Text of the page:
Google Calendar – Assignment book / planner.  We don’t take full advantage of the Google Calendar.  Being able to set reminders is huge, as is being able to invite attendees and even see their schedules, if the permissions are set up to do so.  I can imagine using Calendar to manage long-term assignments.  Also, you can also attach any file to any calendar event – it’s all integrated with Google Docs.

Google Docs – file management, sharing.  Shared folders will allow me to assign work with just a click.  For those who don’t know, you can upload a document or file to a shared folder and anyone with access to the folder automatically has access to the file.  Pair that with an e-mail or calendar reminder, and one of Moodle’s drawbacks is addressed (in Moodle, students don’t necessarily know that a course page has been updated unless they check the actual page).  Students will submit work using a shared folder as a drop box.  There’s no fear of messing up another students’ files because the Revision History lets you go back in time and revert to any previous version.  Even if a student erases all the text on a document and saves it, you can still get back to an earlier version (and see who the vandal was!).

Google Groups – because I’ve been disappointed with Google Sites, I’m envisioning using the Groups as my course’s home page.  From there, I can put links to outside resources, upload my syllabus, and have a home base for students to check in.  It seems like Google is paying more attention to their Groups lately, so hopefully they’ll continue to add features.

Google Forms – a largely unexplored frontier in our domain – I’ve used it for faculty surveys, but I want to use it on a daily basis to gauge whether or not students are ready to move on.  We don’t need to spend money on instant response hardware when I can just shoot out a Google Form and collect the results at almost real-time (something Google will probably improve on).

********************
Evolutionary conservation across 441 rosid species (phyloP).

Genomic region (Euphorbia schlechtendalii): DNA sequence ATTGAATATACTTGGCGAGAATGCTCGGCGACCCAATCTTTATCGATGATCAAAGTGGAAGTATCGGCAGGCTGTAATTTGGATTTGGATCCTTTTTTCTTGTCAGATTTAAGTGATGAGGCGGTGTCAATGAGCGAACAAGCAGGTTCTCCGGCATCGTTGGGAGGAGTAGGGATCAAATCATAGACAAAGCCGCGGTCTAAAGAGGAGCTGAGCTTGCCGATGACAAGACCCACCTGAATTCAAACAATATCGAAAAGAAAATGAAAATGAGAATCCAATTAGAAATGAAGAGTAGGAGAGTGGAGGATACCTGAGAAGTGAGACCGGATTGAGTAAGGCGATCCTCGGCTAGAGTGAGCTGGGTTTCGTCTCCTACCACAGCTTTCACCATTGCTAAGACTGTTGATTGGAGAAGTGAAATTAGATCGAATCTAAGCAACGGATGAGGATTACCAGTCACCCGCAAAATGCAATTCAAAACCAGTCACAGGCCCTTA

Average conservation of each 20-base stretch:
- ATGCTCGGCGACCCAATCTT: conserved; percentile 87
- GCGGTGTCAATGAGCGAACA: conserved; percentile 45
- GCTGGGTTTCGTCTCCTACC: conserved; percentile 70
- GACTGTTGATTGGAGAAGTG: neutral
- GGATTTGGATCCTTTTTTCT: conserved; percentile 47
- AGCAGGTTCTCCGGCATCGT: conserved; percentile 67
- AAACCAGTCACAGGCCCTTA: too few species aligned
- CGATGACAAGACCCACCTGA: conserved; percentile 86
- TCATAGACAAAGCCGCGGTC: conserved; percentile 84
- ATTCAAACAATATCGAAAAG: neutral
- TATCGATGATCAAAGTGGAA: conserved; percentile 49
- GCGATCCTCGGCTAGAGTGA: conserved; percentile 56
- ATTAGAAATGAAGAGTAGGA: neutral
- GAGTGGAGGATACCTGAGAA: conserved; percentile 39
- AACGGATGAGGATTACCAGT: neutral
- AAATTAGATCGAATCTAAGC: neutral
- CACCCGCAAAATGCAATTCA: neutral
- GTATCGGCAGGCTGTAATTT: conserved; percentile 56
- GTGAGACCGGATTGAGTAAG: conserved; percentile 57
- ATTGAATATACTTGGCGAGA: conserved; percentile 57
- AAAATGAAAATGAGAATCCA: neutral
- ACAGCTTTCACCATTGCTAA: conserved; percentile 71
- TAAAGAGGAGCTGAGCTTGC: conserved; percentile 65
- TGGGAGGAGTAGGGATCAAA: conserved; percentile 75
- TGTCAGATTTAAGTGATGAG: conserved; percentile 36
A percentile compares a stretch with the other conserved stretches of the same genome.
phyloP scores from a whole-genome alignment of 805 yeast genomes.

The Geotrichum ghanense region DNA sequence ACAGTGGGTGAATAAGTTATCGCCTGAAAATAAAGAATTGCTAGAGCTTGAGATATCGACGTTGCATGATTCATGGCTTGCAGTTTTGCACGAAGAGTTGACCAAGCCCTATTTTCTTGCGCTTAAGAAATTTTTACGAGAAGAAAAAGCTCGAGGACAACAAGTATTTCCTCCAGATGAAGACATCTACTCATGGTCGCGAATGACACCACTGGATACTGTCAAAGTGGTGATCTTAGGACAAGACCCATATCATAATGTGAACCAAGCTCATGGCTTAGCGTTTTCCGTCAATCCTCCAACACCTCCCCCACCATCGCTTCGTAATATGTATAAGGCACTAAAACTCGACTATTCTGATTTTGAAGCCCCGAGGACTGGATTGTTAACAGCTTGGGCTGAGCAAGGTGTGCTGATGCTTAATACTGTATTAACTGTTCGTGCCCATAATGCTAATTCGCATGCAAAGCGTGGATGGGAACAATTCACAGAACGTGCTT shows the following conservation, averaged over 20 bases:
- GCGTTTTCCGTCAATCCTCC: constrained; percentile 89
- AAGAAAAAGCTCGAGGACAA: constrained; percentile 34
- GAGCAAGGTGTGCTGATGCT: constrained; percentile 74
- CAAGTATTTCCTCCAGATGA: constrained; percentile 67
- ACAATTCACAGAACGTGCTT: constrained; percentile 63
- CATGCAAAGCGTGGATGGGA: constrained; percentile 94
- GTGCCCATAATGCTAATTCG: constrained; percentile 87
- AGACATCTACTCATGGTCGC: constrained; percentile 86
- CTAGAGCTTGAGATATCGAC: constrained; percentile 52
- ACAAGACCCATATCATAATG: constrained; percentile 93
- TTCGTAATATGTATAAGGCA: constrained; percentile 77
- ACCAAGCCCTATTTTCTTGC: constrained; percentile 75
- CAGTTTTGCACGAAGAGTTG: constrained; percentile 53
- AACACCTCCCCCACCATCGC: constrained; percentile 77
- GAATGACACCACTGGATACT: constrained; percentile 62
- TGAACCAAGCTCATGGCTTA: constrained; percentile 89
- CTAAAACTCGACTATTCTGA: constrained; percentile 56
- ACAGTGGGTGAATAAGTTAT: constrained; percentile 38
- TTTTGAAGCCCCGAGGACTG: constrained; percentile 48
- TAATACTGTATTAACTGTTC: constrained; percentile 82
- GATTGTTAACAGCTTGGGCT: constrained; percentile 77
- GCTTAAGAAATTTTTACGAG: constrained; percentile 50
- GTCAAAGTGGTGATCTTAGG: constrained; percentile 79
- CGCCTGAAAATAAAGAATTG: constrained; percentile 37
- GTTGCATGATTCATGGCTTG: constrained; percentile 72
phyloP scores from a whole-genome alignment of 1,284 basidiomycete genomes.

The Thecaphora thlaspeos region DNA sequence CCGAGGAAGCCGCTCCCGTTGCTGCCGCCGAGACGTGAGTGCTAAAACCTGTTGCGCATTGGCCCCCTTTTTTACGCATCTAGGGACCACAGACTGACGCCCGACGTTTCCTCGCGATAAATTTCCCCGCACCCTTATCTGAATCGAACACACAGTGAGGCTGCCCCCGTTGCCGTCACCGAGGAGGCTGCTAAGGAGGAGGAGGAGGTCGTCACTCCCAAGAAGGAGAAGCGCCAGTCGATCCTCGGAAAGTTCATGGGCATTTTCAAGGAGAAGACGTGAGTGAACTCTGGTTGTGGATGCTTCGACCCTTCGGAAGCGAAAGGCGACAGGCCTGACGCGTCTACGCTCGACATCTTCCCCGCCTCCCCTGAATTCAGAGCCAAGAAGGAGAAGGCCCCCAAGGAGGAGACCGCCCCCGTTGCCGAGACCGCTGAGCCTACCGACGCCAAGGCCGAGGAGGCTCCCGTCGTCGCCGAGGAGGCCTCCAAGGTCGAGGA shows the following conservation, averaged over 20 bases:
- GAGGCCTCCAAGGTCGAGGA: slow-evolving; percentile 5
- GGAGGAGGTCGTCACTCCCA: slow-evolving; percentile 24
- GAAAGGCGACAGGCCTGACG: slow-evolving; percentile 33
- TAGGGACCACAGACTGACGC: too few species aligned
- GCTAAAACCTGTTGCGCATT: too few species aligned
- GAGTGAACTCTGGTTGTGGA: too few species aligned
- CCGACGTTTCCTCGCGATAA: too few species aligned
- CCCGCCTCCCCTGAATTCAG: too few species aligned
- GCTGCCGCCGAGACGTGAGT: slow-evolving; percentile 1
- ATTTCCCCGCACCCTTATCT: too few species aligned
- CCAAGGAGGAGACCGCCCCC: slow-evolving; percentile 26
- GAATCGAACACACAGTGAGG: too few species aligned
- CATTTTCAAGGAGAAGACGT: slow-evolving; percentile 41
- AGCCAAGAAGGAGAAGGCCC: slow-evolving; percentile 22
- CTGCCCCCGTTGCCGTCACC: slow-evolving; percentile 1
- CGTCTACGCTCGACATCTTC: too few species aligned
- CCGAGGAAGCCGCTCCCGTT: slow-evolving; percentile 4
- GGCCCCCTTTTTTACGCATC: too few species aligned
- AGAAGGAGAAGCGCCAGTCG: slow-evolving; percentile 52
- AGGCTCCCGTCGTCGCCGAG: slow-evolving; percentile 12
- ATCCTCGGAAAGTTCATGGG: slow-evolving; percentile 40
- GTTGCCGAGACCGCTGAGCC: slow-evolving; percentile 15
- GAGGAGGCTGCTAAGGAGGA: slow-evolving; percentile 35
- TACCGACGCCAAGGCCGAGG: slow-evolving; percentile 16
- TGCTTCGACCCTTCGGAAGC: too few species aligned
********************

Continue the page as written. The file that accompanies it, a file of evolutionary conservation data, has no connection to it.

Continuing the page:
Looking forward, I’m hoping to take a look at Google Wave and Blogger.com and see how we can utilize them.  I want each of my students to keep a blog and I’ll need to check out how well Blogger.com integrates with the rest of Google’s functions.

If you have any suggestions or better yet, any experience using these functions wholesale, please let me know.

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If I had one wish for school . . .

Posted by phourigan on May 25, 2010

I’ve been talking to some students yesterday and today and asked them the question: If had one wish for school it would be . . .?

Three upper school boys offered their opinions in a conversation we had:

– Self prescribed homework.  We should be able to do as much as we need to do. I’d love to eliminate busywork.  There are many times where I have a problem set to do in math, for example, and I get the concept through the first few problems.  I hate it because I then know I have to just finish all the problems to get a good grade.  You have to have limits though – our school should not embrace mediocrity.  Also, optional classes – like in college where you’re not obligated to go but still have to take the test. If you have an A-plus then you could have the option to not attend.  This shows more trust of the student. [He then came up with his own version of the inverted model – lecture at home, problem sets in class!]

– Have students pick quarter long projects that they work on becuase they’re self motivated.